dc.description.abstract The utilization of a school counselor within the framework of an elementary school may be a practice which could help solve some of the many problems and eliminate some of the pressures facing the elementary school child.In an effort to determine the extent to which elementary school counselors in Indiana are willing, able and permitted to work in the areas of helping to solve and eliminate problems and pressures that daily confront the elementary child a study was undertaken to identify the role and function of practicing elementary school counselors in Indiana.Counseling, for the purpose of this study, is a learning process in which the helping person, the counselor, helps his client to learn more about himself in order that he will be able to reach realistically defined goals. The counselor is defined as a helping person.The review of the literature suggest that there are several aspects of elementary school counseling which have been considered by those writing in the field. First, elementary school counseling is dedicated to the self-enchantment and growth of all children. Related to this is the commitment to helping children in their planning and choice-making with a primary goal of helping each child achieve his positive potential. The third aspect was concerned with doing an effective job in meeting the individual child's needs throughout his school experience.A questionnaire consisting of three parts was sent to 89 elementary counselors determined to be currently employed in Indiana. Responses were received from 55 of the counselors for a 61.8 percent participation. The mean experience of the counselors was 4.75 years. Training schools for the counselors were Indiana Institutions in 65 percent of cases and counselors degrees were received in 58 percent of the cases after 1963.Counselor ages found 32.2 percent in the 41-45 age bracket. The most common length of contract was found to be nine and one-half months.The counselors in 35.6 percent of the responses were serving a city area and only 8.2 percent were serving Minority groups.There was little diversity among the respondents regarding the grade level (K-6) served by the counselor.Counselors listed 31 items as being effective aids to their counseling. A cooperative administration was listed by 80 percent of the respondents, a cooperative Staff by 67.3 percent of the respondents and cooperative parents by 25.5 percent.Counselors were asked to rank those items considered as Stumbling blocks to their being effective counselors. The respondents listed 26 different stumbling blocks with counselor-pupil ratio being listed in 36.4 percent of the cases; time was reported by 34.5 percent of the respondents and teacher attitude in 29.1 percent of the responses.Counselors responded with 30 Items they felt to be beneficial academic preparation for counseling. In 24 responses the practicum was listed, as the most beneficial of their academic preparation.Counselors were asked to indicate on a seven point continuum their feelings regarding 35 statements related to their present role, function and possible responsibilities as an elementary school counselor.Counselors' responses to the thirty-five statements regarding role, function, and responsibility showed much diversity. The counselors felt in approximately 20 percent or more of the cases that it was frequently their responsibilities:1. To conduct personal and social counseling on an individual basis.2. To conduct personal and social counseling on a group basis.3. To counsel with all students.4. To provide school liason with various referral agencies.5. To identify appropriate referral agencies. 6. To refer students to appropriate agencies.7. To confer with teachers about students’ problems. 8. To act as an advocate of the child (A defender of the child's rights).In 20 percent or more of the responses the counselors felt that the following statements were seldom their responsibilities.1. To arrange scheduling of student classes.2. To arrange transfer of student classes.3. To develop cumulative records. 4. To maintain cumulative records.5. To preside at parent-teacher conferences. 6. To counsel with all students.7. To be responsible for dispensing discipline.8. To provide school liason with law enforcement agencies.9. To conduct research studies.10. To conduct follow up studies.11. To conduct counseling in service education to aid teachers to do a better job with kids.12. To recommend school curriculum changes. ConclusionsConclusionsThe following major conclusions are based upon the findings of this study.1. There is a general acceptance on the part of elementary school counselors of wide responsibilities for the counselor.2. There is no specific job description for the elementary school counselor in Indiana. He tends to be a facilitator and defender of the child's rights,3. Elementary school counselors feel the pressure of the counselor pupil ratio and lack of time to adequately work with the children.4. Counselors feel that the greatest aids to being an effective counselor are a cooperative administration, a cooperative staff, and cooperative parents. en_US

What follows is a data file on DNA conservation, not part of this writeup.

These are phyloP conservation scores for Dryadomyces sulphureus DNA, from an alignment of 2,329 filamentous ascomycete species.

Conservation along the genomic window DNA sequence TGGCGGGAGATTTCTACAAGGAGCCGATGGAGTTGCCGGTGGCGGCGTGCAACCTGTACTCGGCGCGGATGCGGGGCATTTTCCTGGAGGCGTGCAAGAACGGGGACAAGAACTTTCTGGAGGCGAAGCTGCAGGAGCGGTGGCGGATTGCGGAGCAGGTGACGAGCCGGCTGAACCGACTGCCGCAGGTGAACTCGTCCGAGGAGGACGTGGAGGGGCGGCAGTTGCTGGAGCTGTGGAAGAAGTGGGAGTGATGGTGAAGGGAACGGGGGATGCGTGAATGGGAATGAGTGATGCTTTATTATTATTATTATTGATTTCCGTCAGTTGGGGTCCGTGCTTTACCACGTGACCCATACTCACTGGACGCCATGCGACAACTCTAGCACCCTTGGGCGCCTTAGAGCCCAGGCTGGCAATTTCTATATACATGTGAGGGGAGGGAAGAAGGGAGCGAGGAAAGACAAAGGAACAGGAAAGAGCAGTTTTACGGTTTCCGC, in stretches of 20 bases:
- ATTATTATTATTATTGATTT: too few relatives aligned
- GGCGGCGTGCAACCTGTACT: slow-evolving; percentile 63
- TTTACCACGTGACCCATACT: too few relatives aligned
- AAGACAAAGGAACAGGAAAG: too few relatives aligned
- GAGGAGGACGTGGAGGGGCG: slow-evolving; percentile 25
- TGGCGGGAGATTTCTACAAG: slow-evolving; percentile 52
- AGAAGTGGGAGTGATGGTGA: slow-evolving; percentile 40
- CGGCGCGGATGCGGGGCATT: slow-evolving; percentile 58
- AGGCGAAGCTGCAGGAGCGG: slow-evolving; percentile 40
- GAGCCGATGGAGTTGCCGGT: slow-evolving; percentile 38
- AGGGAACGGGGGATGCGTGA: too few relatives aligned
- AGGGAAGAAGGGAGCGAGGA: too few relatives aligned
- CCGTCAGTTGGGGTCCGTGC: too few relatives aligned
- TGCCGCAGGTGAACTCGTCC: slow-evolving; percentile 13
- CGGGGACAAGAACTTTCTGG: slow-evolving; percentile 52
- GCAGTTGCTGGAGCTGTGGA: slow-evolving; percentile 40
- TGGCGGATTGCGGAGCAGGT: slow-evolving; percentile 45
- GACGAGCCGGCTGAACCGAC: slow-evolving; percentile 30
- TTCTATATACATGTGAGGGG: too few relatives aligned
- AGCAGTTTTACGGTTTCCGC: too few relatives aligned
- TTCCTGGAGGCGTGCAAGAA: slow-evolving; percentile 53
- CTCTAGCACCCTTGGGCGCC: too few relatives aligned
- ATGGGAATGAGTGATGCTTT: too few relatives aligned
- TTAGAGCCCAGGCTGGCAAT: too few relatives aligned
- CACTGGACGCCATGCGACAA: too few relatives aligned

dc.format.extent 64 leaves ; 28 cm. en_US
dc.source Virtual Press en_US
dc.subject.lcsh Elementary school counselors. en_US
dc.title A study to determine the role and function of the elementary school counselor as perceived by elementary counselors in Indiana en_US
dc.description.degree Thesis (Ed. S.) en_US
dc.identifier.cardcat-url http://liblink.bsu.edu/catkey/420074 en_US


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  • Doctoral Dissertations [3121]
    Doctoral dissertations submitted to the Graduate School by Ball State University doctoral candidates in partial fulfillment of degree requirements.